Photography

Ejatu Shaw: Preserving Memories

The London-based artist’s analogue and digital portraits capture precious feelings, family histories and moments in time.

Raised to Sierra Leonean parents in London, Ejatu Shaw’s emotive photography delivers a snapshot of her rich interior life. She doesn’t just want you to see the world through her eyes — she wants her anxieties, memories and innermost thoughts to shine through and ultimately live on for future generations.

Documenting Black joy, beauty and culture, she turns ephemeral feelings into an enduring and ever-growing archive that subtly challenges white hegemony in the visual arts. Whether taking portraits of school children in Sierra Leone or exploring Black British Muslim identity, Ejatu brings a sensitivity to her work that speaks of her clear purpose as an image-maker, as well as a deep connection to her subjects.

Below, we speak to Ejatu about her creative beginnings, passion for archives and DIY approach. 

When did you start exploring your creativity? 

I’ve always loved creating things – from paper handbags for my dolls to portraits of my classmates. I ended up taking Art for my both my GCSEs and A-Levels and thoroughly enjoyed working through different mediums. I’d collage, screenprint, make ceramics – anything I could do to express myself, being the shy individual that I was.  My teacher soon introduced me to photography, encouraging me to use the darkroom to create photograms of sculptural pieces I had made. This was all before I even had my first camera. As I began to create work people and the human form, I’d photograph them on my iPhone 4, using these images as a reference for paintings or sculptures.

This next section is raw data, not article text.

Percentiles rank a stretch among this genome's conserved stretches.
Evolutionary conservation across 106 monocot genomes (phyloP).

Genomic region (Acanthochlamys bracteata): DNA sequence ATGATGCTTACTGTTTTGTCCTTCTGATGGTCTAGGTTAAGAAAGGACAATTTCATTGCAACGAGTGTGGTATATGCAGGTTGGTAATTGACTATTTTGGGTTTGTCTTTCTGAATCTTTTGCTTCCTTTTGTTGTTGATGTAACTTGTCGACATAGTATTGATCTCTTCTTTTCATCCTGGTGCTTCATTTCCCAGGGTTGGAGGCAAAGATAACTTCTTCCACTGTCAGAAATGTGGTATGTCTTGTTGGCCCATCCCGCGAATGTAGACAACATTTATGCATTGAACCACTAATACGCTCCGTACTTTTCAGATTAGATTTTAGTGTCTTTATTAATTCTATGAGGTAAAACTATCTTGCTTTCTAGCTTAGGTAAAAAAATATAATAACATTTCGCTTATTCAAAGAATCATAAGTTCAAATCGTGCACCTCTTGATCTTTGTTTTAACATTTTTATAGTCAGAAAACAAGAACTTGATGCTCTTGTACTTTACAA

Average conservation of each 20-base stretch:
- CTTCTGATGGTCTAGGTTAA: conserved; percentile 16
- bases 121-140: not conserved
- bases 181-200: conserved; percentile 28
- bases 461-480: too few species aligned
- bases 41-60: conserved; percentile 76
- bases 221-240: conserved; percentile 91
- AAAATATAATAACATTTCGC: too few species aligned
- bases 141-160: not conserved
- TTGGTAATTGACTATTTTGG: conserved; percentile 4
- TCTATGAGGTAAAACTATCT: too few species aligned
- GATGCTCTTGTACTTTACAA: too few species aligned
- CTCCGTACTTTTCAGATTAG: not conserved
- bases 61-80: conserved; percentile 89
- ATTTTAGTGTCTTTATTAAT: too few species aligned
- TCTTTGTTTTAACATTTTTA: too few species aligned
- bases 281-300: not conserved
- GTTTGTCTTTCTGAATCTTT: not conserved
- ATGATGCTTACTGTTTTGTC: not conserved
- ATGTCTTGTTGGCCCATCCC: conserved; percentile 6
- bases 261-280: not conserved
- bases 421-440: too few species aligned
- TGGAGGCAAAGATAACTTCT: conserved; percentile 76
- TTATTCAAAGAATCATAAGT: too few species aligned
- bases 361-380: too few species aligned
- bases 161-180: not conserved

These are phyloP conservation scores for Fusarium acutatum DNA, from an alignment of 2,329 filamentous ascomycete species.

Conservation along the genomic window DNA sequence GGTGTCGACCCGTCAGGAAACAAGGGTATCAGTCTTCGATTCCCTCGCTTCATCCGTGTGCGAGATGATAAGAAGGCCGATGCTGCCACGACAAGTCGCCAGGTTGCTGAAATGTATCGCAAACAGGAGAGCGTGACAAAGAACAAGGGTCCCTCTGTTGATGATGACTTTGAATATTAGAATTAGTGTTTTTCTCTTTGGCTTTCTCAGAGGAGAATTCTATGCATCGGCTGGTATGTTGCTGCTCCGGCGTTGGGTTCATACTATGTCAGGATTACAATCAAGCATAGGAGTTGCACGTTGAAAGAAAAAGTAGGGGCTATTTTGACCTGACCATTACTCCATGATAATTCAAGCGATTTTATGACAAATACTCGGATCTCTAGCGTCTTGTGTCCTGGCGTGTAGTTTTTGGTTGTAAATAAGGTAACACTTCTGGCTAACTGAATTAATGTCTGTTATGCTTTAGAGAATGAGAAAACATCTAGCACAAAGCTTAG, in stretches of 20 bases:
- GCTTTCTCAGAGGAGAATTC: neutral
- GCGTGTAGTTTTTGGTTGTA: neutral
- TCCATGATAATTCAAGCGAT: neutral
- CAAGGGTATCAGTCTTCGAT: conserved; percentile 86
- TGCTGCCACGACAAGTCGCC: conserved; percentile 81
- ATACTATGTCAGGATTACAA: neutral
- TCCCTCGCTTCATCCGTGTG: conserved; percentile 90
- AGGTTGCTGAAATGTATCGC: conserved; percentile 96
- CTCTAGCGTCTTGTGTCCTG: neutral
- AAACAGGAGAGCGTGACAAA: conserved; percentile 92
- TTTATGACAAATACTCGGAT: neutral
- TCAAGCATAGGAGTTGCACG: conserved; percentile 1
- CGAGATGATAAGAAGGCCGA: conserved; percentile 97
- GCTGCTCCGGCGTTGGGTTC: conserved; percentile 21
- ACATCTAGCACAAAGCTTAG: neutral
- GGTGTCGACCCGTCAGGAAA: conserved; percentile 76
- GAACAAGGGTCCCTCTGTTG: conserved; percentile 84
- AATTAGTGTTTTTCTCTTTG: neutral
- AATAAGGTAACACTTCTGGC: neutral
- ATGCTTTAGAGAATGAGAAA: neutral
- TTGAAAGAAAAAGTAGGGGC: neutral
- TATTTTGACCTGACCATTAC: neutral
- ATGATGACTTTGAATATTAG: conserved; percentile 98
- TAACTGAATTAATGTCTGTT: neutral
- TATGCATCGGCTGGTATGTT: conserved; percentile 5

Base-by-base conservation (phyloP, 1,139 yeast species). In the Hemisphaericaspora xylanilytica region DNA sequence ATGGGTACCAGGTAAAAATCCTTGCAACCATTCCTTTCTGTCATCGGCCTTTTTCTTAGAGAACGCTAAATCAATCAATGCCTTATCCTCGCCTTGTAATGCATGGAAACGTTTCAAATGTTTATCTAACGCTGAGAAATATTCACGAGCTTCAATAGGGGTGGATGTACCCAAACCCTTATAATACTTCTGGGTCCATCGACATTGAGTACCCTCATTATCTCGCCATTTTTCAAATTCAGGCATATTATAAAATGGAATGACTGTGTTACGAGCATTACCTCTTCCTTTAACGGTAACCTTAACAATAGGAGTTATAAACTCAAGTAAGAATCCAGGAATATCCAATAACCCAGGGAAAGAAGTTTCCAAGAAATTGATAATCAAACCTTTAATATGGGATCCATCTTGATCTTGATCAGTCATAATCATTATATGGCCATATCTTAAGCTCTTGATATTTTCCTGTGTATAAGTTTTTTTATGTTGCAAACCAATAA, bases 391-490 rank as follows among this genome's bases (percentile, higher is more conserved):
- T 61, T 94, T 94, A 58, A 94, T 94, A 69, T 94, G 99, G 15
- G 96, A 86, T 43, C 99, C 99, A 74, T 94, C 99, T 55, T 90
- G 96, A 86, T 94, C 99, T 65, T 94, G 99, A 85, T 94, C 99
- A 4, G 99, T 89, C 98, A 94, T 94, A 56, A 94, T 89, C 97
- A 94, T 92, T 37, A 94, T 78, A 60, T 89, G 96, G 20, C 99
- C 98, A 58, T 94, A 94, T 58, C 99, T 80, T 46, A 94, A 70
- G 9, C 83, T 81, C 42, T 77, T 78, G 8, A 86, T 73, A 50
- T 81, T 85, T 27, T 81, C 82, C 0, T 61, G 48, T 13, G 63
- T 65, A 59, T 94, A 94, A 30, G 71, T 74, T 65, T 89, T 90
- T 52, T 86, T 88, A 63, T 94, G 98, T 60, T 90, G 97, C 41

How did you get into photography?

I think my knack for photography kicked in during a trip to my native Sierra Leone in 2013, where I spent the entire time taking photographs of the beautiful scenery, as well as people we would visit from various households. I’d spent the long journeys in the car in between various visits eagerly editing the photos on editing apps on my phone. I absolutely loved the process. My father picked up on this and surprised me with my first camera, the Sony Nex-5N, which I’d use to photograph random Instagram friends, still of course using the likes of VSCO to edit. And I guess I’ve just kept taking photographs and learning about the medium from there.

 

What was the first photograph you ever took? 

I don’t remember the exact first photograph I ever took, but it definitely would have been from that trip as my intention was to create photographs, rather than reference images.  I particularly remember an image of one of our neighbours in my father’s childhood home in Kenema, Sierra Leone, taken on my iPhone 4 in 2013.

How would you describe your approach to photography? 

My approach is very DIY and use what you have. I’ve never let a lack of equipment limit my creativity, and I think that is what has really forced me to train my eye, as I’m not too heavily reliant on the final finish and sheen of my imagery. I feel like I definitely have a documentary approach and style to my work,  I love photographing moments and people in the most honest and raw way I can.  I’ve been shooting on film a lot more and I often leave any light leaks and dust marks in my imagery to add to this rawness.

 

Tell me about some of the artists that inspire you? 

I am in awe of the works of African studio photographers such as Seydou Keïta from Mali and Sory Sanlé from Burkino Faso, and how beautifully they captured the joy of black people. I definitely see the collection and creation of archives almost as a form of activism and want to make sure I’m doing what I can as a black female photographer to keep contributing to these archives.

Who are your favourite contemporary photographers?